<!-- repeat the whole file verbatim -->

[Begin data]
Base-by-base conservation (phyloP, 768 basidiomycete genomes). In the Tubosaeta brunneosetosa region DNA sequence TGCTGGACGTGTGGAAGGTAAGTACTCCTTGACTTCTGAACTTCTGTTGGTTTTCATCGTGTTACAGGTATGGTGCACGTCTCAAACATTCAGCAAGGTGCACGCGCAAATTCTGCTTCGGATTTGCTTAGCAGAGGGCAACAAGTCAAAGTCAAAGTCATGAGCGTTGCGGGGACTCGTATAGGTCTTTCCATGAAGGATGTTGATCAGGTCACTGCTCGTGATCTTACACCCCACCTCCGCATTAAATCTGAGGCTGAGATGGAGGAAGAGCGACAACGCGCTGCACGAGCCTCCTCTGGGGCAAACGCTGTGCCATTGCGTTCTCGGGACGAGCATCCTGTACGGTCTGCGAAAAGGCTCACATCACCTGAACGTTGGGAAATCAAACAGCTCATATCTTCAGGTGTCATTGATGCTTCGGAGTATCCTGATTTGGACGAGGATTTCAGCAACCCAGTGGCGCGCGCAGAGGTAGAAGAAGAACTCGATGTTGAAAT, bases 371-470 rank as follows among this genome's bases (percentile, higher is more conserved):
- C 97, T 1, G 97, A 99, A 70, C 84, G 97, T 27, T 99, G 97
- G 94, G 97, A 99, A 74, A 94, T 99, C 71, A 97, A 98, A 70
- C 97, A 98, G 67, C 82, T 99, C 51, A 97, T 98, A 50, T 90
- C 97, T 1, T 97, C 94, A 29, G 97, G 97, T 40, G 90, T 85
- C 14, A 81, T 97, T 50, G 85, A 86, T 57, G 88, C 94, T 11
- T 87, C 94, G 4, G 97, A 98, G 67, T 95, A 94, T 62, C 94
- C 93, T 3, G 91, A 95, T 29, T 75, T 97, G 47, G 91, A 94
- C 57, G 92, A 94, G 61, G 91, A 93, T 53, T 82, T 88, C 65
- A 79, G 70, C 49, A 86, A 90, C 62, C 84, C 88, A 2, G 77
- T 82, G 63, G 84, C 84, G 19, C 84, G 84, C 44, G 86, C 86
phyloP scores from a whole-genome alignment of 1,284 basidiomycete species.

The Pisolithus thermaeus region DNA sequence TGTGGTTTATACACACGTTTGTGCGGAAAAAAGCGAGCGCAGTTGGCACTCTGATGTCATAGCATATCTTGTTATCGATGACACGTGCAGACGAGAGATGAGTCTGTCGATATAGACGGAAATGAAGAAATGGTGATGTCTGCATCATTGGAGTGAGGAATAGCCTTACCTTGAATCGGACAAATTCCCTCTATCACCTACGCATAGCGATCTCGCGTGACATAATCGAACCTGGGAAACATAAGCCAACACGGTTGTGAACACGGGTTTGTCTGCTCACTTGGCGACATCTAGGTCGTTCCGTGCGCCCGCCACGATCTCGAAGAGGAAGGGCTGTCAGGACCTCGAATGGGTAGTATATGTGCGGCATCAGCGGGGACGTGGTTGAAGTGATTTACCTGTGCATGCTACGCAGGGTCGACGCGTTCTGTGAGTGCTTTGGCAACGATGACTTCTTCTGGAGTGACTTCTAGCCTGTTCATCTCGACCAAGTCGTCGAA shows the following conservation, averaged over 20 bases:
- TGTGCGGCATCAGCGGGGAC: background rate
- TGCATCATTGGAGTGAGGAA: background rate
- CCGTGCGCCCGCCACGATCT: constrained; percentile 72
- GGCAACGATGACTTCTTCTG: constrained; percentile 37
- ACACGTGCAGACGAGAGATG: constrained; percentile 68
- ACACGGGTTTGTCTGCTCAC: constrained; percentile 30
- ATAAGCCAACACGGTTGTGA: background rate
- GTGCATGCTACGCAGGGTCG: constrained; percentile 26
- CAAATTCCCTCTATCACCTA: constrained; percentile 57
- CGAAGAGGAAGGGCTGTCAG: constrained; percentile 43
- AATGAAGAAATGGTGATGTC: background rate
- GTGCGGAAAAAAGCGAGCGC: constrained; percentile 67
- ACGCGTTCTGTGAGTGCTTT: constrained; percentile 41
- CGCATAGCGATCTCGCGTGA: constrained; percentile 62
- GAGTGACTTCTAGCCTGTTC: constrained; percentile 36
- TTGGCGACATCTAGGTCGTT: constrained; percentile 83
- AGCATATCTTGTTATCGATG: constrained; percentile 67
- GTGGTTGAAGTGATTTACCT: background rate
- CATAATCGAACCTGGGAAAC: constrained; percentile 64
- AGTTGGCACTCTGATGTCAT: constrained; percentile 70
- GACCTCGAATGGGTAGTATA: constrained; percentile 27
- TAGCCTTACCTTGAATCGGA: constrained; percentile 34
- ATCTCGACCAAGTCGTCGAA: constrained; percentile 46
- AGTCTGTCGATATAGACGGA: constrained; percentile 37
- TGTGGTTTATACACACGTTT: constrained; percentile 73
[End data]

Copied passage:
Base-by-base conservation (phyloP, 768 basidiomycete genomes). In the Tubosaeta brunneosetosa region DNA sequence TGCTGGACGTGTGGAAGGTAAGTACTCCTTGACTTCTGAACTTCTGTTGGTTTTCATCGTGTTACAGGTATGGTGCACGTCTCAAACATTCAGCAAGGTGCACGCGCAAATTCTGCTTCGGATTTGCTTAGCAGAGGGCAACAAGTCAAAGTCAAAGTCATGAGCGTTGCGGGGACTCGTATAGGTCTTTCCATGAAGGATGTTGATCAGGTCACTGCTCGTGATCTTACACCCCACCTCCGCATTAAATCTGAGGCTGAGATGGAGGAAGAGCGACAACGCGCTGCACGAGCCTCCTCTGGGGCAAACGCTGTGCCATTGCGTTCTCGGGACGAGCATCCTGTACGGTCTGCGAAAAGGCTCACATCACCTGAACGTTGGGAAATCAAACAGCTCATATCTTCAGGTGTCATTGATGCTTCGGAGTATCCTGATTTGGACGAGGATTTCAGCAACCCAGTGGCGCGCGCAGAGGTAGAAGAAGAACTCGATGTTGAAAT, bases 371-470 rank as follows among this genome's bases (percentile, higher is more conserved):
- C 97, T 1, G 97, A 99, A 70, C 84, G 97, T 27, T 99, G 97
- G 94, G 97, A 99, A 74, A 94, T 99, C 71, A 97, A 98, A 70
- C 97, A 98, G 67, C 82, T 99, C 51, A 97, T 98, A 50, T 90
- C 97, T 1, T 97, C 94, A 29, G 97, G 97, T 40, G 90, T 85
- C 14, A 81, T 97, T 50, G 85, A 86, T 57, G 88, C 94, T 11
- T 87, C 94, G 4, G 97, A 98, G 67, T 95, A 94, T 62, C 94
- C 93, T 3, G 91, A 95, T 29, T 75, T 97, G 47, G 91, A 94
- C 57, G 92, A 94, G 61, G 91, A 93, T 53, T 82, T 88, C 65
- A 79, G 70, C 49, A 86, A 90, C 62, C 84, C 88, A 2, G 77
- T 82, G 63, G 84, C 84, G 19, C 84, G 84, C 44, G 86, C 86
phyloP scores from a whole-genome alignment of 1,284 basidiomycete species.

The Pisolithus thermaeus region DNA sequence TGTGGTTTATACACACGTTTGTGCGGAAAAAAGCGAGCGCAGTTGGCACTCTGATGTCATAGCATATCTTGTTATCGATGACACGTGCAGACGAGAGATGAGTCTGTCGATATAGACGGAAATGAAGAAATGGTGATGTCTGCATCATTGGAGTGAGGAATAGCCTTACCTTGAATCGGACAAATTCCCTCTATCACCTACGCATAGCGATCTCGCGTGACATAATCGAACCTGGGAAACATAAGCCAACACGGTTGTGAACACGGGTTTGTCTGCTCACTTGGCGACATCTAGGTCGTTCCGTGCGCCCGCCACGATCTCGAAGAGGAAGGGCTGTCAGGACCTCGAATGGGTAGTATATGTGCGGCATCAGCGGGGACGTGGTTGAAGTGATTTACCTGTGCATGCTACGCAGGGTCGACGCGTTCTGTGAGTGCTTTGGCAACGATGACTTCTTCTGGAGTGACTTCTAGCCTGTTCATCTCGACCAAGTCGTCGAA shows the following conservation, averaged over 20 bases:
- TGTGCGGCATCAGCGGGGAC: background rate
- TGCATCATTGGAGTGAGGAA: background rate
- CCGTGCGCCCGCCACGATCT: constrained; percentile 72
- GGCAACGATGACTTCTTCTG: constrained; percentile 37
- ACACGTGCAGACGAGAGATG: constrained; percentile 68
- ACACGGGTTTGTCTGCTCAC: constrained; percentile 30
- ATAAGCCAACACGGTTGTGA: background rate
- GTGCATGCTACGCAGGGTCG: constrained; percentile 26
- CAAATTCCCTCTATCACCTA: constrained; percentile 57
- CGAAGAGGAAGGGCTGTCAG: constrained; percentile 43
- AATGAAGAAATGGTGATGTC: background rate
- GTGCGGAAAAAAGCGAGCGC: constrained; percentile 67
- ACGCGTTCTGTGAGTGCTTT: constrained; percentile 41
- CGCATAGCGATCTCGCGTGA: constrained; percentile 62
- GAGTGACTTCTAGCCTGTTC: constrained; percentile 36
- TTGGCGACATCTAGGTCGTT: constrained; percentile 83
- AGCATATCTTGTTATCGATG: constrained; percentile 67
- GTGGTTGAAGTGATTTACCT: background rate
- CATAATCGAACCTGGGAAAC: constrained; percentile 64
- AGTTGGCACTCTGATGTCAT: constrained; percentile 70
- GACCTCGAATGGGTAGTATA: constrained; percentile 27
- TAGCCTTACCTTGAATCGGA: constrained; percentile 34
- ATCTCGACCAAGTCGTCGAA: constrained; percentile 46
- AGTCTGTCGATATAGACGGA: constrained; percentile 37
- TGTGGTTTATACACACGTTT: constrained; percentile 73